o Depression: Loneliness has long been commonly associated with depression, and now research supports this: A 2012 study of breast cancer patients found that those with fewer satisfying social connections experienced higher levels of depression, pain, and fatigue.

o Decreased immune function: A correlation between loneliness and immune system dysregulation was also found; meaning that a lack of social connections can increase your chances of becoming sick.

o Higher blood pressure. University of Chicago researchers who studied a group of 229 adults over five years found that loneliness predicted higher blood pressure, even years later, indicating that the effects of isolation have long-lasting consequences.

Qualities of good and bad relationships

Some qualities of a good relationship may be evident from the moment we meet a person. Other traits develop along with the relationship, giving the relationship strength and stability.

o Comfort: where you feel comfortable or at ease with the other person. This can be automatic or it could take time to develop.

o Empathy: refers to the ability to see the world through another person’s eyes, understanding his/her feelings and actions.

o Trust: means that you can depend on the other person. When you trust another person, you expect acceptance and support from him/her.

o Respect: involves accepting and appreciating the other person for who he/she is.

o Flexibility: good relationships are flexible and can adapt to change. Circumstances change and you can’t always carry through on plans you have made together. You sometimes have to make compromises and reassess your goals.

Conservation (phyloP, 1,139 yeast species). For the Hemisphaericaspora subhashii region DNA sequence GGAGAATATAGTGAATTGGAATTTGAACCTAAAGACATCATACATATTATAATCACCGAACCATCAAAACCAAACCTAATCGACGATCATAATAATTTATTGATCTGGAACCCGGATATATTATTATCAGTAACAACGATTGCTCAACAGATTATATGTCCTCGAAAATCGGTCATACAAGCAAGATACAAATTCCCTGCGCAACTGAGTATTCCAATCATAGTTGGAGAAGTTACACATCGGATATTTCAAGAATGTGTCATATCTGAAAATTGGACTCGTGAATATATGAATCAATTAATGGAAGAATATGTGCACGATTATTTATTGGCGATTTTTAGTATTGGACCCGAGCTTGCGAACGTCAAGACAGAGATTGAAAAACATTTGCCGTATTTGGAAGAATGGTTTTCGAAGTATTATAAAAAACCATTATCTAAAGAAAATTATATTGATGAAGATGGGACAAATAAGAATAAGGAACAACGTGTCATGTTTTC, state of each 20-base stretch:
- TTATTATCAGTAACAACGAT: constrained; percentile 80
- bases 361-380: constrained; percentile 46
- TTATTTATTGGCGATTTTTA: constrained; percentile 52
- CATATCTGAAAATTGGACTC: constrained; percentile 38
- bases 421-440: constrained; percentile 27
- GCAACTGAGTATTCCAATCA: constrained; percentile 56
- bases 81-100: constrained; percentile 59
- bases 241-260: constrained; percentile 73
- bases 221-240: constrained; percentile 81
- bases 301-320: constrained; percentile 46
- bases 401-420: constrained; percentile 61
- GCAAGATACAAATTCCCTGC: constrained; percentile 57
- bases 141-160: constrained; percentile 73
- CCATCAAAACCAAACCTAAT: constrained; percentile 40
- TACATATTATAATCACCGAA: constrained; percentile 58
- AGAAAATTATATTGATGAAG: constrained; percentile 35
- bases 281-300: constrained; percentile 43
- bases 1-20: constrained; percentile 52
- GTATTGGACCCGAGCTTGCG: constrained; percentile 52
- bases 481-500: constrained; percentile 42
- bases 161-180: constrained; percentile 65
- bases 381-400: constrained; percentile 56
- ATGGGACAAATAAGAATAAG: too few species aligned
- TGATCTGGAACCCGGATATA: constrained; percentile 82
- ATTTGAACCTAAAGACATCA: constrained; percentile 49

o Uniqueness: the relationship stands out or is in some way special or different.

o Irreplaceable: each interpersonal relationship is as unique as the people in them and can never be recreated.

o Self disclosure: in an interpersonal relationship people share and entrust private information about themselves

o Honesty and Accountability: communicating openly and truthfully, admitting mistakes or being wrong, and accepting responsibility for one’s self.

Qualities of bad relationships

If your relationship does not build you or contribute to you achieving your best, then it may be bad for you.

o Avoidance: People in unhealthy relationships would find that their friends avoid being at significant occasions in their lives.

o Burnout: When your relationship is at a low point or “burnout”, it might make you feel trapped, tired, helpless, depressed.

o Compatibility issues: Incompatibility will make the relationship unhealthy, because you’re not compatible, constant negativity will hinder growth.

o Devotional void: A lack of commitment and dedication can make for unhealthy relationships.

o Enthusiasm dwindles: if a relationship isn’t spontaneous and becomes predictable, interest dies.

o Forgiveness void: Lack of forgiveness breeds bitterness.

Dr Miller is Health Psychologist at the Milton Cato Memorial Hospital.